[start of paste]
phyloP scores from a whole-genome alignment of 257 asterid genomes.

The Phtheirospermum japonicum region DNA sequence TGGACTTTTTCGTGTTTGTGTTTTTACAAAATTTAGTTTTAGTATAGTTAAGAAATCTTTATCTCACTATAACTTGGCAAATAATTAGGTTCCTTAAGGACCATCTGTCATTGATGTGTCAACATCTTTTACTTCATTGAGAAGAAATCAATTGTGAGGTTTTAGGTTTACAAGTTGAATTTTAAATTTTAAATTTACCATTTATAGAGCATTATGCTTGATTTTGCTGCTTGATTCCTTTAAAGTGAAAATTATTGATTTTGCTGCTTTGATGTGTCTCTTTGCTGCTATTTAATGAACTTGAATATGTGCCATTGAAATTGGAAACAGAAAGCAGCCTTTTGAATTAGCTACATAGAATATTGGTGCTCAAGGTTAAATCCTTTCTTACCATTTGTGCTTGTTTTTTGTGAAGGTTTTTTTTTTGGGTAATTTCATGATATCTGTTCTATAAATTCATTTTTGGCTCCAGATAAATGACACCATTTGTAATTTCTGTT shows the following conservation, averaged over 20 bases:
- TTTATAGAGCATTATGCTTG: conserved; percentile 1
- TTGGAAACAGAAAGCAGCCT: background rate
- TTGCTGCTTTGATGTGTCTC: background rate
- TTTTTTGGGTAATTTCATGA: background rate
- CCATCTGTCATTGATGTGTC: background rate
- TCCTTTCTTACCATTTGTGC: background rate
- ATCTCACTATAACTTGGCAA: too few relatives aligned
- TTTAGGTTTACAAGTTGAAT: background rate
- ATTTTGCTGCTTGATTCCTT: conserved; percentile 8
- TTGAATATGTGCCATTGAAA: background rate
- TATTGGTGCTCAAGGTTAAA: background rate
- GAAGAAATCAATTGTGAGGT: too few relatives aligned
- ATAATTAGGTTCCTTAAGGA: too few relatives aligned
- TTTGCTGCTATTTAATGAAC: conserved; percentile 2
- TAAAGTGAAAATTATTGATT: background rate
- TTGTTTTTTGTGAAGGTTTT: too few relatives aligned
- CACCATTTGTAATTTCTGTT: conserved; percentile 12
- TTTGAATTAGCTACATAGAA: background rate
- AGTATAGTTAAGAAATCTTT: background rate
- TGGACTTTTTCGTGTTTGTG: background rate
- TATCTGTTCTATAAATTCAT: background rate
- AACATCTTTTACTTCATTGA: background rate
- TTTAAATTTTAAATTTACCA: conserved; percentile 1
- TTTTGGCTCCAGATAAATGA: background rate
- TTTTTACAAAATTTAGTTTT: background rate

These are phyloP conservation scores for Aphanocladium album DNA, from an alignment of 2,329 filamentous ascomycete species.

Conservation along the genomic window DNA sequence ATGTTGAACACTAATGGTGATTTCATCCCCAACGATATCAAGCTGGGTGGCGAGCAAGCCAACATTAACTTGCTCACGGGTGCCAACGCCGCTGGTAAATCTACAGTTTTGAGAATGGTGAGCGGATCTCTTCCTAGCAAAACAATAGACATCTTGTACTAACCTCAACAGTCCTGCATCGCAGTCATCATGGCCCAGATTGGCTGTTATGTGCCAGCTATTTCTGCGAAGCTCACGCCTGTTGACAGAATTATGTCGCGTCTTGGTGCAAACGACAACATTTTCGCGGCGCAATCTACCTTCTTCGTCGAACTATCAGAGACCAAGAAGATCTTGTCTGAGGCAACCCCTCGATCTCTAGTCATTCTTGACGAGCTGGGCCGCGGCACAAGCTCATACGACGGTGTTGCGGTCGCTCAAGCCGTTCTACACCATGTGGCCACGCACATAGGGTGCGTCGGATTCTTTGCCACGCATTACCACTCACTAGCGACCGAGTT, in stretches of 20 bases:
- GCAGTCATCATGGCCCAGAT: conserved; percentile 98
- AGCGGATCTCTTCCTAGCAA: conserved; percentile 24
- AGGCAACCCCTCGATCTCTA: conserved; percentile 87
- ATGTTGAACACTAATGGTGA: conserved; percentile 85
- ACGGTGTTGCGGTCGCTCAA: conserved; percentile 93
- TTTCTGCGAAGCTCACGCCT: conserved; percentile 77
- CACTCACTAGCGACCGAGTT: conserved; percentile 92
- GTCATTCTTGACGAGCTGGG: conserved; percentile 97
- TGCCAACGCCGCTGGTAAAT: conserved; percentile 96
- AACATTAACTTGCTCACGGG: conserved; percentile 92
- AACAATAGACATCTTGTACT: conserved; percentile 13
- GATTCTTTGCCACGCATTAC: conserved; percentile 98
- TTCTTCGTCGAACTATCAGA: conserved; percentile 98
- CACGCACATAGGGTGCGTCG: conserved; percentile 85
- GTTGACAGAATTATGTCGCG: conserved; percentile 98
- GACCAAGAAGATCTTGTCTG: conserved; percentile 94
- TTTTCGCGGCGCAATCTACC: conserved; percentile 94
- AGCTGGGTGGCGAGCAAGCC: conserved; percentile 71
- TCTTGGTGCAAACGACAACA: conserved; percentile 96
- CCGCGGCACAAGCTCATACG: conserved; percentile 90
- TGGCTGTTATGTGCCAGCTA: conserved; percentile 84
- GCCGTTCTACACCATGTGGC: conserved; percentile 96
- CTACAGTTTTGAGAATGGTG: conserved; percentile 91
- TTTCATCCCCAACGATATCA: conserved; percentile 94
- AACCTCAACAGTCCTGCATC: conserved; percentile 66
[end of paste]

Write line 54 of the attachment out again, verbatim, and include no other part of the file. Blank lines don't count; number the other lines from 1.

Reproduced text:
- AACCTCAACAGTCCTGCATC: conserved; percentile 66